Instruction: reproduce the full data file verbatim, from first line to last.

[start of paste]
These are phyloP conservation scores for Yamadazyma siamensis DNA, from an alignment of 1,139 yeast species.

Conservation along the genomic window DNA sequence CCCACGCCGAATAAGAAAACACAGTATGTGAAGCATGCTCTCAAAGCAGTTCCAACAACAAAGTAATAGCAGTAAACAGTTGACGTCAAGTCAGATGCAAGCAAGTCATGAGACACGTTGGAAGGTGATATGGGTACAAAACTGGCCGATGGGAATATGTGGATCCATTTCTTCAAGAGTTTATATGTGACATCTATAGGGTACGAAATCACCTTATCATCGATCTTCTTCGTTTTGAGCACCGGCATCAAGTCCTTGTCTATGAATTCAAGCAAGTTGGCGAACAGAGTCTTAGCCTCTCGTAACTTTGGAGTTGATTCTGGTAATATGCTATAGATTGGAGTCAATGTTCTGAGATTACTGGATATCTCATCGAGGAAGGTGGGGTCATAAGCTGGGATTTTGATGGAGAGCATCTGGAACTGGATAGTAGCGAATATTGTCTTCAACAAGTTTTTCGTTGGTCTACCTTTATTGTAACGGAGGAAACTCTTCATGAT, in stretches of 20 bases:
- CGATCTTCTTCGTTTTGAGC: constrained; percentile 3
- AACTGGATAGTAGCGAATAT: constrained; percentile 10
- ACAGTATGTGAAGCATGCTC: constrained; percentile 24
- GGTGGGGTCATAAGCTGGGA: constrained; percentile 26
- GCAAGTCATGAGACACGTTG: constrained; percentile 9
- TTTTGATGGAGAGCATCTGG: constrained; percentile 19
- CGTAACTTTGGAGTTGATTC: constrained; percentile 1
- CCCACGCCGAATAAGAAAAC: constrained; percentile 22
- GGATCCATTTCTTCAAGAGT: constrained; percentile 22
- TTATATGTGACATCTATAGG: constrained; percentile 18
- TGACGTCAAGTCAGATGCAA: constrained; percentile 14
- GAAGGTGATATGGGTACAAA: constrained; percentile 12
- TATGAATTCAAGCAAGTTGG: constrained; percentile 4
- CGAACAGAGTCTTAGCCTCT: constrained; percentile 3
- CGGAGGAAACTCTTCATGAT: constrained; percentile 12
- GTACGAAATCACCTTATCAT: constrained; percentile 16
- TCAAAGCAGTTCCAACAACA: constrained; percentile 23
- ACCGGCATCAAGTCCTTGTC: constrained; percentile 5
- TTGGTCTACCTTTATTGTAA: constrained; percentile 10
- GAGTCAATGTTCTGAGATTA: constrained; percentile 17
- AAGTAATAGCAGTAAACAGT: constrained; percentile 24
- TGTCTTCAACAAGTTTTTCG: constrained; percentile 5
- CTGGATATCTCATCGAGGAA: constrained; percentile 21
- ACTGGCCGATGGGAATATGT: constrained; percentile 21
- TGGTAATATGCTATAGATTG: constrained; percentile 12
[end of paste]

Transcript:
These are phyloP conservation scores for Yamadazyma siamensis DNA, from an alignment of 1,139 yeast species.

Conservation along the genomic window DNA sequence CCCACGCCGAATAAGAAAACACAGTATGTGAAGCATGCTCTCAAAGCAGTTCCAACAACAAAGTAATAGCAGTAAACAGTTGACGTCAAGTCAGATGCAAGCAAGTCATGAGACACGTTGGAAGGTGATATGGGTACAAAACTGGCCGATGGGAATATGTGGATCCATTTCTTCAAGAGTTTATATGTGACATCTATAGGGTACGAAATCACCTTATCATCGATCTTCTTCGTTTTGAGCACCGGCATCAAGTCCTTGTCTATGAATTCAAGCAAGTTGGCGAACAGAGTCTTAGCCTCTCGTAACTTTGGAGTTGATTCTGGTAATATGCTATAGATTGGAGTCAATGTTCTGAGATTACTGGATATCTCATCGAGGAAGGTGGGGTCATAAGCTGGGATTTTGATGGAGAGCATCTGGAACTGGATAGTAGCGAATATTGTCTTCAACAAGTTTTTCGTTGGTCTACCTTTATTGTAACGGAGGAAACTCTTCATGAT, in stretches of 20 bases:
- CGATCTTCTTCGTTTTGAGC: constrained; percentile 3
- AACTGGATAGTAGCGAATAT: constrained; percentile 10
- ACAGTATGTGAAGCATGCTC: constrained; percentile 24
- GGTGGGGTCATAAGCTGGGA: constrained; percentile 26
- GCAAGTCATGAGACACGTTG: constrained; percentile 9
- TTTTGATGGAGAGCATCTGG: constrained; percentile 19
- CGTAACTTTGGAGTTGATTC: constrained; percentile 1
- CCCACGCCGAATAAGAAAAC: constrained; percentile 22
- GGATCCATTTCTTCAAGAGT: constrained; percentile 22
- TTATATGTGACATCTATAGG: constrained; percentile 18
- TGACGTCAAGTCAGATGCAA: constrained; percentile 14
- GAAGGTGATATGGGTACAAA: constrained; percentile 12
- TATGAATTCAAGCAAGTTGG: constrained; percentile 4
- CGAACAGAGTCTTAGCCTCT: constrained; percentile 3
- CGGAGGAAACTCTTCATGAT: constrained; percentile 12
- GTACGAAATCACCTTATCAT: constrained; percentile 16
- TCAAAGCAGTTCCAACAACA: constrained; percentile 23
- ACCGGCATCAAGTCCTTGTC: constrained; percentile 5
- TTGGTCTACCTTTATTGTAA: constrained; percentile 10
- GAGTCAATGTTCTGAGATTA: constrained; percentile 17
- AAGTAATAGCAGTAAACAGT: constrained; percentile 24
- TGTCTTCAACAAGTTTTTCG: constrained; percentile 5
- CTGGATATCTCATCGAGGAA: constrained; percentile 21
- ACTGGCCGATGGGAATATGT: constrained; percentile 21
- TGGTAATATGCTATAGATTG: constrained; percentile 12